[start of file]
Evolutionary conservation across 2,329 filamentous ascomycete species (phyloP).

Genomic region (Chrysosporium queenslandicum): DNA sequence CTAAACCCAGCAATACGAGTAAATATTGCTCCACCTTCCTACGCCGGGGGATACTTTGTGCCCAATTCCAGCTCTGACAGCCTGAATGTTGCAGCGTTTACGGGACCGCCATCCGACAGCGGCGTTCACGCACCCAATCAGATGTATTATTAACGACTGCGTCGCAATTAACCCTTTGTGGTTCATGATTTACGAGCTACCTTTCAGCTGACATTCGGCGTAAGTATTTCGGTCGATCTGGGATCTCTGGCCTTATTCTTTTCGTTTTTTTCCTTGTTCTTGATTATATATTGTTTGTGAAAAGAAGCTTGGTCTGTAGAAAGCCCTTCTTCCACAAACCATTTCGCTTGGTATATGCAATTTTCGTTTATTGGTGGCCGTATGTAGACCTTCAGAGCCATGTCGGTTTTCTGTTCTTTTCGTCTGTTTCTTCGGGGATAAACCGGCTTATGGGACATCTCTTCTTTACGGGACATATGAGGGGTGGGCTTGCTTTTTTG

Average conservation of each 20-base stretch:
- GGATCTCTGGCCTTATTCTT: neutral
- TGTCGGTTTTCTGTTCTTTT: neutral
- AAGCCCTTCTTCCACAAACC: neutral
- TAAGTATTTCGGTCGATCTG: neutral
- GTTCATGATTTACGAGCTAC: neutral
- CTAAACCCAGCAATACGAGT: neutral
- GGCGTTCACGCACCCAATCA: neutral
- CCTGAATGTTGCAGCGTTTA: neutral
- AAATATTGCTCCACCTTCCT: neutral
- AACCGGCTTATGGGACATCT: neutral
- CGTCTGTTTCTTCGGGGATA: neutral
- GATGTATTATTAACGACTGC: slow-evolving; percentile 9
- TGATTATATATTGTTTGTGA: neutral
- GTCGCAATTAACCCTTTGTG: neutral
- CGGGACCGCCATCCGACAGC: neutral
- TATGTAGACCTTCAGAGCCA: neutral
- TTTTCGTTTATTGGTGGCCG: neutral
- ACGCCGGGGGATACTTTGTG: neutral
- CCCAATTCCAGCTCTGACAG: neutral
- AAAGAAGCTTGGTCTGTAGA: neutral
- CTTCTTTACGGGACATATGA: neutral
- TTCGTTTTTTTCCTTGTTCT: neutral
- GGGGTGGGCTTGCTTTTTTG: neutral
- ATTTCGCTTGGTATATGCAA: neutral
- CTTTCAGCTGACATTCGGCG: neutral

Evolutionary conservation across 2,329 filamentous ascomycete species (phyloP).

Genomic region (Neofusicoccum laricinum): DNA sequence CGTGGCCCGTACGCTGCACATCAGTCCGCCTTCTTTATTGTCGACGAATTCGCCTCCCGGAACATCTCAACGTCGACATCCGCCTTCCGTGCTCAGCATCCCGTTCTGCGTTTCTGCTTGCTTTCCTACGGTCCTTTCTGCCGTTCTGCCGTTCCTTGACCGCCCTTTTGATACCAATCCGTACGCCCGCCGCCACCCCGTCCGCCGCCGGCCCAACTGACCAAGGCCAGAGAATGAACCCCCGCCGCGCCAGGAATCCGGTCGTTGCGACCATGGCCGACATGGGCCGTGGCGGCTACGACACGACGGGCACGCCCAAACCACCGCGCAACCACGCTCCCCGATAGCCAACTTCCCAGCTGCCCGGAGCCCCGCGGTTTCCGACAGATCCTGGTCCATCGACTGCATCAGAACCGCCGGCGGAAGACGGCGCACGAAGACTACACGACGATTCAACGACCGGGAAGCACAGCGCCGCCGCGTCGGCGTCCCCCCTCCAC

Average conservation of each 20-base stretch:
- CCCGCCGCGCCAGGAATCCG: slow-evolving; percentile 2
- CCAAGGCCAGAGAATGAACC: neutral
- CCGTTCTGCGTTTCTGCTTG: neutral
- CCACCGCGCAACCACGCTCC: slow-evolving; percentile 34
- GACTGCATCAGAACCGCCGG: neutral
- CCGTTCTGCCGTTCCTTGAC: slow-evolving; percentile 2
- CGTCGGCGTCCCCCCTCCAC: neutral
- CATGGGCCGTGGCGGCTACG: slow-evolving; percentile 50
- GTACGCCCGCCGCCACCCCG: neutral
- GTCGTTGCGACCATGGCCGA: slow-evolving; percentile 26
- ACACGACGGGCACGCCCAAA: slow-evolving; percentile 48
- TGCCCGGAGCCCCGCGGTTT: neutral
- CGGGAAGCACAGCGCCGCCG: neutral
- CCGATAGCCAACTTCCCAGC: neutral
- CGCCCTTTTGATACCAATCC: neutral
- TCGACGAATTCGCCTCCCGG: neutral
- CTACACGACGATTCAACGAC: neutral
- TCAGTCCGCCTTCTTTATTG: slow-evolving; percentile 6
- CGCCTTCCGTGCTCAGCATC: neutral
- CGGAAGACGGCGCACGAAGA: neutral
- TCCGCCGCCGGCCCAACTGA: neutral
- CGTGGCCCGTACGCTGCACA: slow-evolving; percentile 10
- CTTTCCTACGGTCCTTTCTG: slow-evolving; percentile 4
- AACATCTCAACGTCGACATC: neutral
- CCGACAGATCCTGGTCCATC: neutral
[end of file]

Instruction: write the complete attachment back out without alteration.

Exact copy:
Evolutionary conservation across 2,329 filamentous ascomycete species (phyloP).

Genomic region (Chrysosporium queenslandicum): DNA sequence CTAAACCCAGCAATACGAGTAAATATTGCTCCACCTTCCTACGCCGGGGGATACTTTGTGCCCAATTCCAGCTCTGACAGCCTGAATGTTGCAGCGTTTACGGGACCGCCATCCGACAGCGGCGTTCACGCACCCAATCAGATGTATTATTAACGACTGCGTCGCAATTAACCCTTTGTGGTTCATGATTTACGAGCTACCTTTCAGCTGACATTCGGCGTAAGTATTTCGGTCGATCTGGGATCTCTGGCCTTATTCTTTTCGTTTTTTTCCTTGTTCTTGATTATATATTGTTTGTGAAAAGAAGCTTGGTCTGTAGAAAGCCCTTCTTCCACAAACCATTTCGCTTGGTATATGCAATTTTCGTTTATTGGTGGCCGTATGTAGACCTTCAGAGCCATGTCGGTTTTCTGTTCTTTTCGTCTGTTTCTTCGGGGATAAACCGGCTTATGGGACATCTCTTCTTTACGGGACATATGAGGGGTGGGCTTGCTTTTTTG

Average conservation of each 20-base stretch:
- GGATCTCTGGCCTTATTCTT: neutral
- TGTCGGTTTTCTGTTCTTTT: neutral
- AAGCCCTTCTTCCACAAACC: neutral
- TAAGTATTTCGGTCGATCTG: neutral
- GTTCATGATTTACGAGCTAC: neutral
- CTAAACCCAGCAATACGAGT: neutral
- GGCGTTCACGCACCCAATCA: neutral
- CCTGAATGTTGCAGCGTTTA: neutral
- AAATATTGCTCCACCTTCCT: neutral
- AACCGGCTTATGGGACATCT: neutral
- CGTCTGTTTCTTCGGGGATA: neutral
- GATGTATTATTAACGACTGC: slow-evolving; percentile 9
- TGATTATATATTGTTTGTGA: neutral
- GTCGCAATTAACCCTTTGTG: neutral
- CGGGACCGCCATCCGACAGC: neutral
- TATGTAGACCTTCAGAGCCA: neutral
- TTTTCGTTTATTGGTGGCCG: neutral
- ACGCCGGGGGATACTTTGTG: neutral
- CCCAATTCCAGCTCTGACAG: neutral
- AAAGAAGCTTGGTCTGTAGA: neutral
- CTTCTTTACGGGACATATGA: neutral
- TTCGTTTTTTTCCTTGTTCT: neutral
- GGGGTGGGCTTGCTTTTTTG: neutral
- ATTTCGCTTGGTATATGCAA: neutral
- CTTTCAGCTGACATTCGGCG: neutral

Evolutionary conservation across 2,329 filamentous ascomycete species (phyloP).

Genomic region (Neofusicoccum laricinum): DNA sequence CGTGGCCCGTACGCTGCACATCAGTCCGCCTTCTTTATTGTCGACGAATTCGCCTCCCGGAACATCTCAACGTCGACATCCGCCTTCCGTGCTCAGCATCCCGTTCTGCGTTTCTGCTTGCTTTCCTACGGTCCTTTCTGCCGTTCTGCCGTTCCTTGACCGCCCTTTTGATACCAATCCGTACGCCCGCCGCCACCCCGTCCGCCGCCGGCCCAACTGACCAAGGCCAGAGAATGAACCCCCGCCGCGCCAGGAATCCGGTCGTTGCGACCATGGCCGACATGGGCCGTGGCGGCTACGACACGACGGGCACGCCCAAACCACCGCGCAACCACGCTCCCCGATAGCCAACTTCCCAGCTGCCCGGAGCCCCGCGGTTTCCGACAGATCCTGGTCCATCGACTGCATCAGAACCGCCGGCGGAAGACGGCGCACGAAGACTACACGACGATTCAACGACCGGGAAGCACAGCGCCGCCGCGTCGGCGTCCCCCCTCCAC

Average conservation of each 20-base stretch:
- CCCGCCGCGCCAGGAATCCG: slow-evolving; percentile 2
- CCAAGGCCAGAGAATGAACC: neutral
- CCGTTCTGCGTTTCTGCTTG: neutral
- CCACCGCGCAACCACGCTCC: slow-evolving; percentile 34
- GACTGCATCAGAACCGCCGG: neutral
- CCGTTCTGCCGTTCCTTGAC: slow-evolving; percentile 2
- CGTCGGCGTCCCCCCTCCAC: neutral
- CATGGGCCGTGGCGGCTACG: slow-evolving; percentile 50
- GTACGCCCGCCGCCACCCCG: neutral
- GTCGTTGCGACCATGGCCGA: slow-evolving; percentile 26
- ACACGACGGGCACGCCCAAA: slow-evolving; percentile 48
- TGCCCGGAGCCCCGCGGTTT: neutral
- CGGGAAGCACAGCGCCGCCG: neutral
- CCGATAGCCAACTTCCCAGC: neutral
- CGCCCTTTTGATACCAATCC: neutral
- TCGACGAATTCGCCTCCCGG: neutral
- CTACACGACGATTCAACGAC: neutral
- TCAGTCCGCCTTCTTTATTG: slow-evolving; percentile 6
- CGCCTTCCGTGCTCAGCATC: neutral
- CGGAAGACGGCGCACGAAGA: neutral
- TCCGCCGCCGGCCCAACTGA: neutral
- CGTGGCCCGTACGCTGCACA: slow-evolving; percentile 10
- CTTTCCTACGGTCCTTTCTG: slow-evolving; percentile 4
- AACATCTCAACGTCGACATC: neutral
- CCGACAGATCCTGGTCCATC: neutral